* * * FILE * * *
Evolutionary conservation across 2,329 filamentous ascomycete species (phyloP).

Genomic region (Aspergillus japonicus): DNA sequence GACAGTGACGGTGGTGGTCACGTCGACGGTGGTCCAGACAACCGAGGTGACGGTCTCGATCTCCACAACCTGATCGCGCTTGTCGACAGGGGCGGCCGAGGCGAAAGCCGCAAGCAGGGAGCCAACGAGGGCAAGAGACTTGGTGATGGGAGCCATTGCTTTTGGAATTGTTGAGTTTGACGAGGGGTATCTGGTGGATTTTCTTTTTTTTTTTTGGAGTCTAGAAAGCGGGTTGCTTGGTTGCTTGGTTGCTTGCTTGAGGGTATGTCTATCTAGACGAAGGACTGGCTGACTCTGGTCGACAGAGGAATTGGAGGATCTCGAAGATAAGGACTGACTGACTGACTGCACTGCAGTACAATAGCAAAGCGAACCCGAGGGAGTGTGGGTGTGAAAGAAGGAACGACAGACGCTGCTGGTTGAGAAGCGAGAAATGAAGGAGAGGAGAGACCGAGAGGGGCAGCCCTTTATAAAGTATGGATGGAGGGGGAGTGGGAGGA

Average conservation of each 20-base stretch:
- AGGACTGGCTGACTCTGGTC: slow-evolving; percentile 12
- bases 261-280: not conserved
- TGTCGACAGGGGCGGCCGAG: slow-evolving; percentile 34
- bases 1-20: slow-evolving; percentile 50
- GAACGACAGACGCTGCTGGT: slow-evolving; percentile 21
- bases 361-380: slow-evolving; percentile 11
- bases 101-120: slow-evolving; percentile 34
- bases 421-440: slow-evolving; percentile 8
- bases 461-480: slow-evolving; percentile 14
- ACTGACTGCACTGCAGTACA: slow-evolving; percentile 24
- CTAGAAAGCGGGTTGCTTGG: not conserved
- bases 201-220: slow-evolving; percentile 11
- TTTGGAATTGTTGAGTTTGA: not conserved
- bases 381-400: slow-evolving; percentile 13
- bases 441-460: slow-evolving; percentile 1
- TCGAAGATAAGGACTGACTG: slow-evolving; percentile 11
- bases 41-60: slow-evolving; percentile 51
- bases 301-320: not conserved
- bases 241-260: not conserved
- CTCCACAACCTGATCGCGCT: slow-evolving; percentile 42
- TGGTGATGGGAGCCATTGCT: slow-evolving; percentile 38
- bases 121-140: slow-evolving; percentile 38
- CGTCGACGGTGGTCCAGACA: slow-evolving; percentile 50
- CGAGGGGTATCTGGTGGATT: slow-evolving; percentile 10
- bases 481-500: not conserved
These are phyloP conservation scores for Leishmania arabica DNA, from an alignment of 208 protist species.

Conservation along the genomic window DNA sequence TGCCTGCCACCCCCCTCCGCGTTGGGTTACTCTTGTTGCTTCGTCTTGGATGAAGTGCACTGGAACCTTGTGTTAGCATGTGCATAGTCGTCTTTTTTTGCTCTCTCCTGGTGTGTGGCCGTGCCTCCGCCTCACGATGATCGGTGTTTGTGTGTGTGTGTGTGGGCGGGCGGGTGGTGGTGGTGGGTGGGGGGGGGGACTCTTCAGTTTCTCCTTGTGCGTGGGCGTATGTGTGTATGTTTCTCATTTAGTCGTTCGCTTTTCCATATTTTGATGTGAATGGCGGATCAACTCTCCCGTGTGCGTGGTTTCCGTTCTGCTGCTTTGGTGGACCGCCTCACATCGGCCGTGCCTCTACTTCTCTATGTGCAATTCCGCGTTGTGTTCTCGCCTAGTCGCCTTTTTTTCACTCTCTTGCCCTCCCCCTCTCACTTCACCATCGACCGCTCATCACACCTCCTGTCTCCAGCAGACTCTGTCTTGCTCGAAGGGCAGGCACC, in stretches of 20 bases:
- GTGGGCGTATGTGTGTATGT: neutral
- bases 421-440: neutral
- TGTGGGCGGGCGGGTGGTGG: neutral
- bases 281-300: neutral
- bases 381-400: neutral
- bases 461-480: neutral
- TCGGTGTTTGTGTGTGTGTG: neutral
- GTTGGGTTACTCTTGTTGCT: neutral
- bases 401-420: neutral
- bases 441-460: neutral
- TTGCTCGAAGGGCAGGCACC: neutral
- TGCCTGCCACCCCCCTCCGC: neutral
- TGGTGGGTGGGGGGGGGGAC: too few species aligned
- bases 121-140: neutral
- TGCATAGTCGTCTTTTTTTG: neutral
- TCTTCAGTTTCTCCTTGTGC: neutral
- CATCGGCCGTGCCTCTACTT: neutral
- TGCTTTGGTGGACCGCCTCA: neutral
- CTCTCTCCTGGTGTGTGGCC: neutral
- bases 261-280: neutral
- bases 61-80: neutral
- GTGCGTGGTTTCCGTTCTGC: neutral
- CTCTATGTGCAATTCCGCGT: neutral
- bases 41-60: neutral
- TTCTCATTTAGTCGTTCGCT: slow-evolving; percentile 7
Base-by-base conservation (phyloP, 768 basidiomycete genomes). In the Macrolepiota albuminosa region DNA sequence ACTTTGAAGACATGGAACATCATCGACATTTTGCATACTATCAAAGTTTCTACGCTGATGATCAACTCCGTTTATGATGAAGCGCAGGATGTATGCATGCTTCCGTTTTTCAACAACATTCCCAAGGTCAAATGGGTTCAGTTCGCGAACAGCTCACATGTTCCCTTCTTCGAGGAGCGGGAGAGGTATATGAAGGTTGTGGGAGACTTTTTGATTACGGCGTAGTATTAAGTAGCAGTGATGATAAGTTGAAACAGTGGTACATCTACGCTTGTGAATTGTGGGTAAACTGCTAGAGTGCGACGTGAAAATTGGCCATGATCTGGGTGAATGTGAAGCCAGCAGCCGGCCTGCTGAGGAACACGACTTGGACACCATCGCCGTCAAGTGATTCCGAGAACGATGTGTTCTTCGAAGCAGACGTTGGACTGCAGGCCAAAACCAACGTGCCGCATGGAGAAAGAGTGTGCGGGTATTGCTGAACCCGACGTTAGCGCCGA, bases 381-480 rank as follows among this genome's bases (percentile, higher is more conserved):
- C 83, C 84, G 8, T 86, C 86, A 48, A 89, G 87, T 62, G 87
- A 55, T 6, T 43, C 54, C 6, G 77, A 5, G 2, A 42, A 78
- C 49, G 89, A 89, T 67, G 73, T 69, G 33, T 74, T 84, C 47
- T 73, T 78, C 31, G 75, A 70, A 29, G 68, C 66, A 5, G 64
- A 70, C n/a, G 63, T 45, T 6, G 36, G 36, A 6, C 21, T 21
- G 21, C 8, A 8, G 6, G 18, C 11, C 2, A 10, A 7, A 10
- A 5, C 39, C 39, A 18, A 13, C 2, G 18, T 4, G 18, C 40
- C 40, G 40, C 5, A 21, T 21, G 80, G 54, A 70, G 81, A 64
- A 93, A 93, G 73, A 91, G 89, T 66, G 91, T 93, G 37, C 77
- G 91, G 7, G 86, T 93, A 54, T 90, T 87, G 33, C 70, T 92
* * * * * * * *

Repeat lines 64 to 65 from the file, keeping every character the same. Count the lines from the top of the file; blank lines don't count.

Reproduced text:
- C 40, G 40, C 5, A 21, T 21, G 80, G 54, A 70, G 81, A 64
- A 93, A 93, G 73, A 91, G 89, T 66, G 91, T 93, G 37, C 77